Kimberley Swann was a 16-year-old office administrator at Ivell Marketing & Logistics, located in the international financial powerhouse that is Clacton-on-Sea, Essex. She, like most teenagers, owned a Facebook page, but little did she know that it would result in her dismissal from her job.
Facebook, which enables users to share their thoughts with others via status updates and wall posts, is becoming more and more common each day, and companies are aware of the potential damage that it can do. In Kimberley’s case, she described her office administrator’s job as “boring”, and unfortunately for her, this was visible to the public. Her post was discovered, and she was promptly fired, receiving a letter which read:“Following your comments made on Facebook about your job and the company we feel it is better that, as you are not happy and do not enjoy your work we end your employment with Ivell Marketing & Logistics with immediate effect.”1
Kimberley’s story is not unique. Her comment that her job was boring was decidedly mild compared to the British girl who forgot that she added her boss as a friend and then went on to lampoon his homosexual behavior, using rampant profanity in her comments2. Needless to say, she didn’t work for him much longer.
There is an intense debate brewing about whether companies should be able to fire their employees based on comments they make on social networking sites such as Facebook. Miss Swann thought that her company was intruding upon her privacy, saying that they had no right to peruse her “personal site”. General secretary Brendan Barber compared the company’s examination of Facebook to following employees down to the pub to see if they were complaining about their job to their friends. However, there are plenty of arguments to support the other side as well. During the job search, several employers glance at the online profiles of potential employers to get a glimpse of their personality in general, because most job applications contain only what the applicant wants the employer to see. Most of the information posted on Facebook is visible to the general public, and how is an employer supposed to react if he stumbles upon an employee’s Facebook page that denounces the boss as homosexual?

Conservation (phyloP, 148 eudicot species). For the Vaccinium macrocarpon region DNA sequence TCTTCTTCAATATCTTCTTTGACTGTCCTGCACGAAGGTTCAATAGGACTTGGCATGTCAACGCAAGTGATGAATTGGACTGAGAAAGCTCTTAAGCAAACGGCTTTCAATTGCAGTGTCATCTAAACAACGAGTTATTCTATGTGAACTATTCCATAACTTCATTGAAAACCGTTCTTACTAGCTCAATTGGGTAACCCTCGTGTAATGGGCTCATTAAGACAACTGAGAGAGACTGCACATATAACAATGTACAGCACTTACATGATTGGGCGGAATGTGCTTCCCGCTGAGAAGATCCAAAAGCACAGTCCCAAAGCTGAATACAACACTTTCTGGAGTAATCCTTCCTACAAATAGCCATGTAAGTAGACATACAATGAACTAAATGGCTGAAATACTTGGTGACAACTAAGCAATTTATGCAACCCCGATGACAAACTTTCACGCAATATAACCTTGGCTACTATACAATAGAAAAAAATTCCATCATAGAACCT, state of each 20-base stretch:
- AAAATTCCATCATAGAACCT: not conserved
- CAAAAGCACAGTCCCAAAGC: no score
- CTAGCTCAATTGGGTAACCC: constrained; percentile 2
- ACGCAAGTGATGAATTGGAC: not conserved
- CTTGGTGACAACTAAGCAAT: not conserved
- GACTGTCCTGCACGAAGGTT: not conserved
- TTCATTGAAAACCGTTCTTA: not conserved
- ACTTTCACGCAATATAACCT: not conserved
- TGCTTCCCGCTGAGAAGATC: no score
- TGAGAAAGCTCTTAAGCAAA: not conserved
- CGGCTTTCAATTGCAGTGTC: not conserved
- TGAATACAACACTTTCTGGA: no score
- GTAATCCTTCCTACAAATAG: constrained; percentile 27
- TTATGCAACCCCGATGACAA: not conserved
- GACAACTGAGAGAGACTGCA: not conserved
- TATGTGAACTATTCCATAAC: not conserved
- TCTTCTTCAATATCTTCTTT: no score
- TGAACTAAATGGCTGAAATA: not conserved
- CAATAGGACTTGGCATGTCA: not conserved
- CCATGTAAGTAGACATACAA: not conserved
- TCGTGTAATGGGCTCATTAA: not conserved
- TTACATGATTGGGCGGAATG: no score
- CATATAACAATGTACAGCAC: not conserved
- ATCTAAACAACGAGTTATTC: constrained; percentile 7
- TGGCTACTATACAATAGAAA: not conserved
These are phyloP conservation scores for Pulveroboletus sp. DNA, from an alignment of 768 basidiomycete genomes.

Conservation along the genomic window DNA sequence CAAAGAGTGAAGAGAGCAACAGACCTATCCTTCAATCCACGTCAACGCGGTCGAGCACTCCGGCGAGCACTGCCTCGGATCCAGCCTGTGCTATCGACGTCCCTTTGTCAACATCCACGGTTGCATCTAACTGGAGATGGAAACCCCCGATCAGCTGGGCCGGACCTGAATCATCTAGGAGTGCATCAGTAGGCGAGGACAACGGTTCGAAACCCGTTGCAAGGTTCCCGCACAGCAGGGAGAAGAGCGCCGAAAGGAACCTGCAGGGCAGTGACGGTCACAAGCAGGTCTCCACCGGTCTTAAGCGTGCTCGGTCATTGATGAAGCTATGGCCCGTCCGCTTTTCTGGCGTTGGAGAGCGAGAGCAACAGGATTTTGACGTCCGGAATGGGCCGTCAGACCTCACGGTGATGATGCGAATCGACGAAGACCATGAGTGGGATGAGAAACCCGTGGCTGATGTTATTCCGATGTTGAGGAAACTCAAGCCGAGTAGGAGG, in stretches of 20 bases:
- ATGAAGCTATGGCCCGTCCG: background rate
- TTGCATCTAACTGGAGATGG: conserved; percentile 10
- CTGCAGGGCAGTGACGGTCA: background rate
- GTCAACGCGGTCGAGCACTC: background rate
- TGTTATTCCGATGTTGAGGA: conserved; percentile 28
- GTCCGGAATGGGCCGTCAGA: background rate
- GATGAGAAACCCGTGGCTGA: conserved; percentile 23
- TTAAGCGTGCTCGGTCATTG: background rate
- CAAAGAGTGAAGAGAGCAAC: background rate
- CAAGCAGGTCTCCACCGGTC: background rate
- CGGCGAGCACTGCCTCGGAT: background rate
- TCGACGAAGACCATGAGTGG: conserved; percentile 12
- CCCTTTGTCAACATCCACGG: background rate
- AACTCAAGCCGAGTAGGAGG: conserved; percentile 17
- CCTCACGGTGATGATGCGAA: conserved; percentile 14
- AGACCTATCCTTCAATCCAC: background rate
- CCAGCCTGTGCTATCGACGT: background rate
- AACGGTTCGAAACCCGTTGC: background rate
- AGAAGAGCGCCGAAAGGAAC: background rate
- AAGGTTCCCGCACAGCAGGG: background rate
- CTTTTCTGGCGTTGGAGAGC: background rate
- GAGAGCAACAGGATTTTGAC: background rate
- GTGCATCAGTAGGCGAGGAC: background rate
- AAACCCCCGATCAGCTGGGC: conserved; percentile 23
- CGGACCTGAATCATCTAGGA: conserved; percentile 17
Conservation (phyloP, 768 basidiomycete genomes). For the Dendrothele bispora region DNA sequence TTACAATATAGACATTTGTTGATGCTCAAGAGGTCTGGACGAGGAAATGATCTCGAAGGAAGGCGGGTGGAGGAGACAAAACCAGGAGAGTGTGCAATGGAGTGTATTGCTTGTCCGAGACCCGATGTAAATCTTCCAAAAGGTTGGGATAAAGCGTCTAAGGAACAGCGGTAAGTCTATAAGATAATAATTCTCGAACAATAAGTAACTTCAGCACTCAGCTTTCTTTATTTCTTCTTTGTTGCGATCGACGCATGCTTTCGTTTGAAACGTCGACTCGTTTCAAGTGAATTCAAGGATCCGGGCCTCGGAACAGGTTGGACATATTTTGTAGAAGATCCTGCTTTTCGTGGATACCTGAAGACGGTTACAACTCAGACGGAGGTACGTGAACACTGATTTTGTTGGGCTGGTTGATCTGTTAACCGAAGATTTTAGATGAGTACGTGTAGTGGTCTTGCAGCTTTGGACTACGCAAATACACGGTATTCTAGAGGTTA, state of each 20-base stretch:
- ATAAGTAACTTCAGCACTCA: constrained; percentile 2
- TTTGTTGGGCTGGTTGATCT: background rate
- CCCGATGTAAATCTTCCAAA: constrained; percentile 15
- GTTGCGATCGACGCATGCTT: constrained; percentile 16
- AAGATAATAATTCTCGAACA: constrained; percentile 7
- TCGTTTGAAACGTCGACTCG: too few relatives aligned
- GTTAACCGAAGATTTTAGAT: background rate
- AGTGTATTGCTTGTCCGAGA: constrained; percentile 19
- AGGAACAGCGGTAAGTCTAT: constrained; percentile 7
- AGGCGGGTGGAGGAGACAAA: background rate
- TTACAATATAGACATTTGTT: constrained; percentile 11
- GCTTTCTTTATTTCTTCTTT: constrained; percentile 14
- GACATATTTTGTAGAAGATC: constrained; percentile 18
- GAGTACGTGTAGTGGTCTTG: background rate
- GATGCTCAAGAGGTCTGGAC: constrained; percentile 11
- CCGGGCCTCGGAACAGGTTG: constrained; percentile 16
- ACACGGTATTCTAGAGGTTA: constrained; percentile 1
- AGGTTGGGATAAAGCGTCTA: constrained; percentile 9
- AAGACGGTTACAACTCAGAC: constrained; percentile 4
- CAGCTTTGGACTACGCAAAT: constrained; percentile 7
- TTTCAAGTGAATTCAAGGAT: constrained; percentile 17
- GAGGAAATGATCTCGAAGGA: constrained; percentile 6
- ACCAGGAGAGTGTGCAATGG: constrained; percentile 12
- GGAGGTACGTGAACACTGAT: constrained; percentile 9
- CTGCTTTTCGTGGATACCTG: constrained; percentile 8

So, just to be careful, next time you log on to your Facebook account. Remember that anything you post could be viewed by the general public, so if you want to keep your job, it is best to keep your negative thoughts to yourself. Even though Facebook markets itself as a place to express yourself, this can come back to hurt your career, so use discretion.